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Transgender belly dancer helps launch Arab gay initiative

As a human rights group publishes details of a bloody campaign of hate being waged against gays in Iraq, Rami Abdelrahman speaks to members of a recently founded initiative for gay, lesbian, bisexual and transgender Arabs in Sweden.

Transgender belly dancer helps launch Arab gay initiative

Dressed in a flashy black belly-dancing outfit, Nancy is a hobby transgender dancer from Iraq, ready to take to the stage with full make-up and skinny high heels. She is preparing to entertain more than 200 other Arab gays, lesbians and transgender people in Stockholm, Sweden.

The setting is the Stockholm headquarters of the Swedish Federation for Lesbian, Gay, Bisexual and Transgender Rights (RFSL). The occasion is the launch of Arab Initiative, the first Arab LGBT rights group in Europe.

Nancy has been in Sweden six years now. She lives with her Iraqi family in a Stockholm suburb and hides her preferred gender identity and hobby from her family.

“I was a hobby trans even back in Iraq. I believe most of my friends back then were bisexuals, they just refused to admit it, even if I had a relationship with them,” Nancy says, as she keeps watch of the entrance to the RFSL party premises.

She lets a fellow Iraqi in, and kisses him on both cheeks. Turning around, Nancy says her family would never accept her lifestyle and explains how she has to stay out with other Iraqi friends when she’s in town dressed up as the person she prefers to be.

“However, people here are more open to accepting a transgender belly dancer than in the Middle East.”

Ali, who started the Arab Initiative, takes some time off from serving alcoholic and non-alcoholic drinks to members and their friends to speak about the purpose of the organization.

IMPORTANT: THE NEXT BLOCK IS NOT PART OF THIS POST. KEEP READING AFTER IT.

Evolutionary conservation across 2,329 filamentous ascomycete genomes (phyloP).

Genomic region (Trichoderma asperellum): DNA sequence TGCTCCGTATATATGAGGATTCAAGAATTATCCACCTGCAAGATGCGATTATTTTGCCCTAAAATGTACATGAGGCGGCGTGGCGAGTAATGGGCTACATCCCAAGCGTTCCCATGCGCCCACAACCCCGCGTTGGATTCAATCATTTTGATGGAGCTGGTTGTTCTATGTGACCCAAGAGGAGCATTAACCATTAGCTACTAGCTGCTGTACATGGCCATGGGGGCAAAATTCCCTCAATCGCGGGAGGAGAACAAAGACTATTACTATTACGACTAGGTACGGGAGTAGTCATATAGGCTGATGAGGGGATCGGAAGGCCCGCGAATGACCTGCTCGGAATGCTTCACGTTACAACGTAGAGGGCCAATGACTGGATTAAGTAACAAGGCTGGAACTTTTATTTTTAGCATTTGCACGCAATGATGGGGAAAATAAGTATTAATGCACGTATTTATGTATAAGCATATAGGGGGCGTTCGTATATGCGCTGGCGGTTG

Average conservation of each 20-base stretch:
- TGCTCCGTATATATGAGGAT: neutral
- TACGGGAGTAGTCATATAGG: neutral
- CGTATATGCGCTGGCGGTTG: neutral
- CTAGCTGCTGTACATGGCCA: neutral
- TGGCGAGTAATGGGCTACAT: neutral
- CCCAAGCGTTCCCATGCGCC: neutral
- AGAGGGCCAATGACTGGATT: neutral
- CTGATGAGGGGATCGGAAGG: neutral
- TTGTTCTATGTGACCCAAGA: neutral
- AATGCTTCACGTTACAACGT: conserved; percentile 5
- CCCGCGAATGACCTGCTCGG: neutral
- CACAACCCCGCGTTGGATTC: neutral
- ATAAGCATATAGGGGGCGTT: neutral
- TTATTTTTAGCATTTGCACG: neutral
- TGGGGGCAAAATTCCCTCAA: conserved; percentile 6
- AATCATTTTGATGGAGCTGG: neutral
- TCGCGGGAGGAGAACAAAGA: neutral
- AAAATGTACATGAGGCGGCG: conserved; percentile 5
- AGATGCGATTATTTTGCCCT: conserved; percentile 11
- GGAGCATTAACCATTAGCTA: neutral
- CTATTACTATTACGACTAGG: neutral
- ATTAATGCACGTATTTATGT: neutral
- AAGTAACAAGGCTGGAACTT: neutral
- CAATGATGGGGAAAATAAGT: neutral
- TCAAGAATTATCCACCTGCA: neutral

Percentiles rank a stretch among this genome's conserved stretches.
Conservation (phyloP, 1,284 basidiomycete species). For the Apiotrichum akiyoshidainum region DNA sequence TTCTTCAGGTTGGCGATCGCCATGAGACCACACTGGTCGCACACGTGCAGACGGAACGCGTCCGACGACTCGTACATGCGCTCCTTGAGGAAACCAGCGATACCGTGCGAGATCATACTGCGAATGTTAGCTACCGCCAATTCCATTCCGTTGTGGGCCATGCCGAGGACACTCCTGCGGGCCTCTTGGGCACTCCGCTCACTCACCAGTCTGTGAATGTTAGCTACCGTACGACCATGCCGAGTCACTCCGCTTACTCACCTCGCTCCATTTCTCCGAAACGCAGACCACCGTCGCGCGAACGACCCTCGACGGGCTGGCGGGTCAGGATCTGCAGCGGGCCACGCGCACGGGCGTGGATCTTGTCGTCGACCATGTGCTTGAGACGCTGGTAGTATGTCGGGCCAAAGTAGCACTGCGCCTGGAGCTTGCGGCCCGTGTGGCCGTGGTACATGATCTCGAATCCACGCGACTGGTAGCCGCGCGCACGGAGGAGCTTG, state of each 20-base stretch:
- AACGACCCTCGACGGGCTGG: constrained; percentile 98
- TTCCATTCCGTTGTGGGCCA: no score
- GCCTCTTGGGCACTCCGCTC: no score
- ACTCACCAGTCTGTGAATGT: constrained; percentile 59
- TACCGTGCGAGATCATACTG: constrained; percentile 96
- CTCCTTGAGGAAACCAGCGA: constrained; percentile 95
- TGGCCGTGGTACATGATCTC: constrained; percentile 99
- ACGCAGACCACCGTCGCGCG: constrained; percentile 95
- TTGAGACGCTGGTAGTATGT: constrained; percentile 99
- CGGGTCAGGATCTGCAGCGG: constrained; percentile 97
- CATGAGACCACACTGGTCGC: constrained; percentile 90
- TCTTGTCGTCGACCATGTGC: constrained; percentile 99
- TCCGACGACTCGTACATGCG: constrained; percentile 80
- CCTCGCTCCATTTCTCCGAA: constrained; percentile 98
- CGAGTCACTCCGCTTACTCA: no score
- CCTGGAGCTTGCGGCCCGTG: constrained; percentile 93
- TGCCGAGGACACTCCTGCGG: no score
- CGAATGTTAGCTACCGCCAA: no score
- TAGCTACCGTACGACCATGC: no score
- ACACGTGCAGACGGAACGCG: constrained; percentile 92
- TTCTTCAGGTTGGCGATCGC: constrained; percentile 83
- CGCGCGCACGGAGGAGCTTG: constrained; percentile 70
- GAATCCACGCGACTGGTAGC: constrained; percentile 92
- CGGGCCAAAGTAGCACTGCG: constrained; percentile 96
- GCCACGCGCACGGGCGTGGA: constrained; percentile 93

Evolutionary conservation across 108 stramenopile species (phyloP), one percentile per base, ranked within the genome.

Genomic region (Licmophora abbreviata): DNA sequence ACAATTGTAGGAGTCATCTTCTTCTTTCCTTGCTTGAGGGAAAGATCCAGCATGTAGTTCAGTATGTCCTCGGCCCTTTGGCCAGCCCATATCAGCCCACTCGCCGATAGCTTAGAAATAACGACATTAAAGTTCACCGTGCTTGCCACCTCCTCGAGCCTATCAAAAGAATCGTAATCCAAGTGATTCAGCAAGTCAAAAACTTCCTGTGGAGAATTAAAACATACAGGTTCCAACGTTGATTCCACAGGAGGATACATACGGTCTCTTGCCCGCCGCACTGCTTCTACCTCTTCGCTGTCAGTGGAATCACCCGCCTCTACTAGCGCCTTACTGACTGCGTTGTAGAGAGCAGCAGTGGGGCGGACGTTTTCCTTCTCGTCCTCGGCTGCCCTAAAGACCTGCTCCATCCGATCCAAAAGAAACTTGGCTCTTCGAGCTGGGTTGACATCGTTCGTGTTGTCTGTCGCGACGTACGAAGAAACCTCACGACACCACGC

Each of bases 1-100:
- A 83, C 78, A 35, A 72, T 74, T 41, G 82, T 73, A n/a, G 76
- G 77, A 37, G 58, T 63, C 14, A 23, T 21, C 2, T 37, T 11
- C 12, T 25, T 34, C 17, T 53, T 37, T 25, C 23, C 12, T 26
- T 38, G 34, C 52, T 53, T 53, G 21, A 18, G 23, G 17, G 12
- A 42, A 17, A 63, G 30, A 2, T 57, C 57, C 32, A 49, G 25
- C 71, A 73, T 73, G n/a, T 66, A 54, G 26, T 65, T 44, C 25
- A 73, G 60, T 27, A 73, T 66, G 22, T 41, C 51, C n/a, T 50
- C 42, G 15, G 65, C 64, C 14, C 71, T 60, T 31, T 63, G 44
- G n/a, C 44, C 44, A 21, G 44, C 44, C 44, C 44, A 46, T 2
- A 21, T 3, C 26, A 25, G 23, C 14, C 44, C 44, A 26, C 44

“Our aim is to create new bridges between European and Arab cultures, spread information about the Arab world in Sweden, support LGBT people with an Arabic background, and hopefully to bring more tolerance and understanding of their issues and defend their rights in Sweden and abroad,” he says.

“We as Arabs are discriminated against in general as an immigrant group, and then we are discriminated against again amongst our own minority for being gay,” he adds.

Ali and his peers have received funding from the European Union, which supports several LGBT organizations for immigrant minorities around Europe.

Since its establishment last May, the Arab Initiative has held parties, partaken in two Pride festivals, arranged three film showings, and four seminars.

“We have been making connections with LGBT groups in the Middle East, promoting ourselves locally through word of mouth, and standing up for LGBT rights against media producers who portray this particular group in a negative way.”

Ali adds that it is not a political organization, but mostly a place for Arab LGBT people to find support and meet their peers.

Karin Båge, head of RFSL in Stockholm, says that her group was contacted by the Arab Initiative. RFSL quickly gave the group full access to its premises, skills, and contacts.

The difficulties faced by gays in Iraq was brought into sharp relief this week as Human Rights Watched published details of a murderous militia-led campaign against homosexuals in the Middle Eastern country. In response, RFSL called on the Swedish government to halt all deportations to Iraq of people who have sought asylum on the basis of sexual orientation or gender.

“We urge Sweden to investigate the possibility of evacuating homosexuals, bisexuals and transgender people who are at risk of being subjected to ‘sexual cleansing’,” RFSL chairperson Sören Juvas wrote in a press release on Monday.

Sa’ad Ibrahim, 37, is an Iraqi citizen who was granted asylum last May after being threatened with death due to his sexual orientation.

“One day in 2006, I received a call between 8 and 9 in the evening when I had arrived home from work. A friend of mine told me that another friend of ours had disappeared. So we asked around and after ten days we found out that his dismembered body had been found. Three of my friends were killed this way. I am the only one alive in my previous circle of friends,” Sa’ad tells The Local.